We are pleased to present “YOU”, a new solo exhibition by Scottish artist Scott Myles. This is Myles’ second solo exhibition with the gallery and his first solo exhibition in Berlin. Myles incorporates different media in his conceptually oriented work. Besides painting, sculpture, various printing techniques and photography, above all he uses expansive and process-based art forms, such as installation and performance. Myles´ individual works describe a reference system within space; they become elements of a sculptural spatial moment, in which a performative component becomes inherent through cognitive interaction with the viewer or through subtle references to the artist. Motifs of the body in interaction with and in reference to its surroundings and in relation to objects and the process of actions, which surround it - play a constitutive role in Myles´ artistic oeuvre. In this, the artist often addresses the relationship between interior and exterior space, which sometimes involves dichotomies such as inscription and release, thus sketching and questioning the gap between waiting and acting, or the discrepancy between the prescience and execution of an action.
“DOING” continues an ongoing series of screen-prints Myles has been producing featuring text motifs that shift between information, statement and implied instructions. They derive from instructional signage, wordings used on signs in public space. Instead of describing a situation or a (geographical) location in absolute reduction and non-ambiguity, Myles expands the import of possible meanings- up to the point of indeterminacy.
A new body of work “Untitled (ELBA…)” formally seizes on the idea of capturing subjects of thought, above all however, it refers to containers, surfaces and systems of index and archive. The over-sized paper sculptures represent abstraction in relation to function and juxtapose two seemingly contradictory formats. The wall-based sculptures correspond in their shape with manilla document folders, which are used by Myles - to collect and archive documents, notes and ideas in his Glasgow studio. As well as being a brand name, ELBA is the Mediterranean Island where Napoleon was exiled to; in effect the island became a container of confinement for Napoleon. The folders dimensions have been constructed to equate with the artist´s height, scaling up the width of the object to 194 cm; thus setting them in relation to the artist´s body. The function of the folder as a bearer of memory remains abstract, quite like the gestural printed paintings on the surface of the paper sculptures. That which has been collected is extraverted, the idea becomes an object through a circular, reflexive process - within a framework that makes both body and action referents.
Myles´ work develops from actual situations or actions, their shapes are shifted through stylistic means, such as the disassociation of real conditions and a narrative moment is assigned to them. “An Anxious Repose” - much like his text pieces and ELBA works- transfers a functional place into a context disconnected from function. The installation consists of a partially gutted former bus stop, which Myles relocated from a Glasgow street to the Berlin gallery space. Myles has painted the object with matte blackboard paint, which reduced to its shape only, re-enacts an original “non-place” as “site”.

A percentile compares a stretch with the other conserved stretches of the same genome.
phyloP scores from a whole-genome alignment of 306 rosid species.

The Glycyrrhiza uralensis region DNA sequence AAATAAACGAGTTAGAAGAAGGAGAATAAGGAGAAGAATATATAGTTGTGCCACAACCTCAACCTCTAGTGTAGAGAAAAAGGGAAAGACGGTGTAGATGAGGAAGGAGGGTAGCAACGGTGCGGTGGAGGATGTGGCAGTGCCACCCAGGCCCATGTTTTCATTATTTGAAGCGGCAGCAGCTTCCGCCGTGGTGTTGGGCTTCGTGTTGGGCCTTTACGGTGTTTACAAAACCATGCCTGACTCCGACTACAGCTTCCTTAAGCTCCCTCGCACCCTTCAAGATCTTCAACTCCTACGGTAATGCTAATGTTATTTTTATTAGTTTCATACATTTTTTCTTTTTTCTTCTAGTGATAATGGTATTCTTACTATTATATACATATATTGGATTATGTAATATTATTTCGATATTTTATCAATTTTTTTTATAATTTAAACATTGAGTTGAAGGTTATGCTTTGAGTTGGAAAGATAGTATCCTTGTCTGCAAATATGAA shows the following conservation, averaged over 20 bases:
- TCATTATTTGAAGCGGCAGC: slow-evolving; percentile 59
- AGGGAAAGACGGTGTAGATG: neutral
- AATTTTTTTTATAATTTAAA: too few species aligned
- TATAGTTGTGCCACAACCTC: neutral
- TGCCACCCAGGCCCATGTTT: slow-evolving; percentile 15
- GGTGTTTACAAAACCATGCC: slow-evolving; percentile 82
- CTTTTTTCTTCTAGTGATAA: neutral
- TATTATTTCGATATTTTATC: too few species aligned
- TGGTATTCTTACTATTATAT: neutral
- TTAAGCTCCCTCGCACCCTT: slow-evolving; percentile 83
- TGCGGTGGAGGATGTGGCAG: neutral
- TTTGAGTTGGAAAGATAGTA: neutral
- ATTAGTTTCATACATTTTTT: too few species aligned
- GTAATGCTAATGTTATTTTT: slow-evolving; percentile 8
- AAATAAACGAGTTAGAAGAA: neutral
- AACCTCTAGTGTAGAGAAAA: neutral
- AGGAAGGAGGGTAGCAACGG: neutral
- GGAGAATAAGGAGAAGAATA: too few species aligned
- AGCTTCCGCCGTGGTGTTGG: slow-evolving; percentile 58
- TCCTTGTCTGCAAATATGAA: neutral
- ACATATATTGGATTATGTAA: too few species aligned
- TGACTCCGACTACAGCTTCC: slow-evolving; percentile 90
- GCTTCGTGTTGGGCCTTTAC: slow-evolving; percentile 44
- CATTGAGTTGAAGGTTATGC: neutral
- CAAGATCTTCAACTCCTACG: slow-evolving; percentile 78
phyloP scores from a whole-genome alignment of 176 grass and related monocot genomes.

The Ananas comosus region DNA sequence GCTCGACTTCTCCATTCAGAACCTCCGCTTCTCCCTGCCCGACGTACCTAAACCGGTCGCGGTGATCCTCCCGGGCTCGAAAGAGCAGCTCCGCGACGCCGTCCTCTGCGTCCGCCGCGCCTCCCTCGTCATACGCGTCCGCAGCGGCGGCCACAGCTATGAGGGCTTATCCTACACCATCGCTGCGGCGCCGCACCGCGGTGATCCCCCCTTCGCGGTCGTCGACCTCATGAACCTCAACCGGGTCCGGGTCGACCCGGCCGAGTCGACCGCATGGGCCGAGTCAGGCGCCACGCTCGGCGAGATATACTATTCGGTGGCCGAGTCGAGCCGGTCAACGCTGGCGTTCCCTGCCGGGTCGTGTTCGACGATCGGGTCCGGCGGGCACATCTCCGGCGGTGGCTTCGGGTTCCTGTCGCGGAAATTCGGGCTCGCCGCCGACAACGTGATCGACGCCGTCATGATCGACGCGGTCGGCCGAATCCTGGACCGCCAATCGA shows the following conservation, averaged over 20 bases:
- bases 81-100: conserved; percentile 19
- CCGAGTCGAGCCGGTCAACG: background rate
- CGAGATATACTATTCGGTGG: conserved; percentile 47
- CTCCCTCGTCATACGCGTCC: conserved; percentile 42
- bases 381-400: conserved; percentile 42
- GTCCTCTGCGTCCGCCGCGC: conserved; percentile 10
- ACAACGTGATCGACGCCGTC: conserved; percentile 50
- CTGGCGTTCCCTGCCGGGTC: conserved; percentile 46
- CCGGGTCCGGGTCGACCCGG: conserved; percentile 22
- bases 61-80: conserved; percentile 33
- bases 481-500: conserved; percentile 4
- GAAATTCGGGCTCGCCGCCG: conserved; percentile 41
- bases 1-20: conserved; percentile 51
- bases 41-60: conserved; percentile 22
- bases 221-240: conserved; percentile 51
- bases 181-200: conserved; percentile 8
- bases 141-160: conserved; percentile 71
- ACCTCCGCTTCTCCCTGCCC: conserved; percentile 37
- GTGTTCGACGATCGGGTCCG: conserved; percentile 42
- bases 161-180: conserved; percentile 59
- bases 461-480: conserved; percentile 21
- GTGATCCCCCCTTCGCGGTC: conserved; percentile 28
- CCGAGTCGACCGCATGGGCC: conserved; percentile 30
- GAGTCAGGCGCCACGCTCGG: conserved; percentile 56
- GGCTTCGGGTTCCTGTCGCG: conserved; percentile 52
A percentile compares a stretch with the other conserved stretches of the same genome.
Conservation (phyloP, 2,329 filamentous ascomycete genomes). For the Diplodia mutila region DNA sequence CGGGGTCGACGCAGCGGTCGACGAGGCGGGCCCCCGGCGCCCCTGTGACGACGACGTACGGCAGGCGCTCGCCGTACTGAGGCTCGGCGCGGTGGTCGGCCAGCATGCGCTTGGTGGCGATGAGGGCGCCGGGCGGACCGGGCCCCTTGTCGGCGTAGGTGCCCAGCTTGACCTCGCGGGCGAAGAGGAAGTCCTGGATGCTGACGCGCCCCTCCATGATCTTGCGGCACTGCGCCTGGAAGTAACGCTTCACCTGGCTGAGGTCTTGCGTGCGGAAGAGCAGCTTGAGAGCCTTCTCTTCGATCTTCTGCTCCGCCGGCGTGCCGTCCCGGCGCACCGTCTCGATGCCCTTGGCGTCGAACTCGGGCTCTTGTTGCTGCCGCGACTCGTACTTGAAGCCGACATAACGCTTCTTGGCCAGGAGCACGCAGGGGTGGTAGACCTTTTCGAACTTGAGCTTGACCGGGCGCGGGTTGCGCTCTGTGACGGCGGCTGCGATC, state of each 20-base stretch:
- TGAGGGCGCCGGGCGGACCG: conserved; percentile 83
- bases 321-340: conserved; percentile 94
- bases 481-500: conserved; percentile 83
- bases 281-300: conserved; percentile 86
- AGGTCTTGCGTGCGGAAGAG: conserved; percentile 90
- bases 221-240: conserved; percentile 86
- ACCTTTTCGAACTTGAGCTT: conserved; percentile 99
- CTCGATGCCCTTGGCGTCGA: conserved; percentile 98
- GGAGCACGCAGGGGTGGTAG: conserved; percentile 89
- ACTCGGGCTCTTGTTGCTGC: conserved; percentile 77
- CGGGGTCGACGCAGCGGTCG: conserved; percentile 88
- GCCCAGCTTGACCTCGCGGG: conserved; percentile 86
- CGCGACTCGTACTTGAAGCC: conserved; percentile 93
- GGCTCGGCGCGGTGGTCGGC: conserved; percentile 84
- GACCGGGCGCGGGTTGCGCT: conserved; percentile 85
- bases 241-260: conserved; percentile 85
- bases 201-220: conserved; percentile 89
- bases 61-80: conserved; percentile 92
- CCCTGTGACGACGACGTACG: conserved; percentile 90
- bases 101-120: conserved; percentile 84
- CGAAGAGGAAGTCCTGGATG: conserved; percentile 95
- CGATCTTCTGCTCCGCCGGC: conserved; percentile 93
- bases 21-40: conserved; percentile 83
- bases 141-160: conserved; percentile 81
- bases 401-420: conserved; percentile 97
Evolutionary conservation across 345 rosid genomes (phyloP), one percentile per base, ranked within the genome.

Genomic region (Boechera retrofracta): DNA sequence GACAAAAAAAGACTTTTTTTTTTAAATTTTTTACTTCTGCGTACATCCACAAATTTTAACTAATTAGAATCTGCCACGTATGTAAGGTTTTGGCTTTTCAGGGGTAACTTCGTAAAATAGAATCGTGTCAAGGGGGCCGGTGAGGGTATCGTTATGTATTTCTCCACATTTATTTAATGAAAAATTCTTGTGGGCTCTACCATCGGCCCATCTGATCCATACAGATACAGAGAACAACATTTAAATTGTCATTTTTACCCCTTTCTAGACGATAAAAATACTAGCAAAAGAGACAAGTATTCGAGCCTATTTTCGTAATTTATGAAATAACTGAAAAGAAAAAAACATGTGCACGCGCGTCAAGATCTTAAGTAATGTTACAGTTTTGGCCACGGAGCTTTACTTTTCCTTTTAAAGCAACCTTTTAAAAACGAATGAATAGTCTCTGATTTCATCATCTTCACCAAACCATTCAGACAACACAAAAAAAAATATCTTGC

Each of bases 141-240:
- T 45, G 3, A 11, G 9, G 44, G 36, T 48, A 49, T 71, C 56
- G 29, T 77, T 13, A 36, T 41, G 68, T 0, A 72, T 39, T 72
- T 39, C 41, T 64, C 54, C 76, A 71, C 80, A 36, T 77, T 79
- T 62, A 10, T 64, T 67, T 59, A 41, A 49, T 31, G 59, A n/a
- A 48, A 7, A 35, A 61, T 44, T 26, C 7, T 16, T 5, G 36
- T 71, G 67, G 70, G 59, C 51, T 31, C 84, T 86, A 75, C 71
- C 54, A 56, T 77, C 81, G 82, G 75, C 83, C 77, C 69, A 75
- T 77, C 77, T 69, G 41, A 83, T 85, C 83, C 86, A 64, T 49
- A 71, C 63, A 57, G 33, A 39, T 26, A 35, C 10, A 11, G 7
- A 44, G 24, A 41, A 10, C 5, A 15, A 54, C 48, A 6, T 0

The bricolage sculpture “Monument to Mount Ventoux” consists of two found objects painted white- a wooden ladder with a bicycle wheel inserted into the top rung, and a shipping crate painted black, which functions as a plinth for the object transported within it. The sculpture relates to a preceding photographic work by Myles, which is concerned with Mont Ventoux (Provence), its panorama and the mystical experience connected to it, as described by the poet Petrarch. As an abstract sculpture, “Monument to Mount Ventoux” thus outlines a sculptural perspective, which on the one hand comprises the aforementioned thoughts, and on the other formally suggests a point of view and both non-art and art-historical references such as Duchamp´s ready-made and the Tour De France.
“A History of Type Design” is an ongoing project, which Scott Myles started with Gavin Morrison in 2011. Using the Japanese frottage technique of Takuhon impressions have been taken from the gravestones of prominent type-designers, for example Eric Gill or Jan Tschichold to create an idiosyncratic anthology of significant type designers. In Myles’ exhibition we are presenting a selection of these works. Although the project can in a sense be seen as a survey of type design and designers it is necessarily erratic in that it is constrained by the difficulties of determining locations, access and the logistics of finding the grave sites. As a result certain prominent type-designers fail to feature. An initial impetus for this project was whether the designer´s own type-design is utilized in the stone-carving, in effect if their last words are given in their own hand. The process itself contains an interesting relation to the type-design role in publishing as the frottages are a simplistic form of printing where the gravestone serves as a de facto printing plate.
translation by Zoë Claire Miller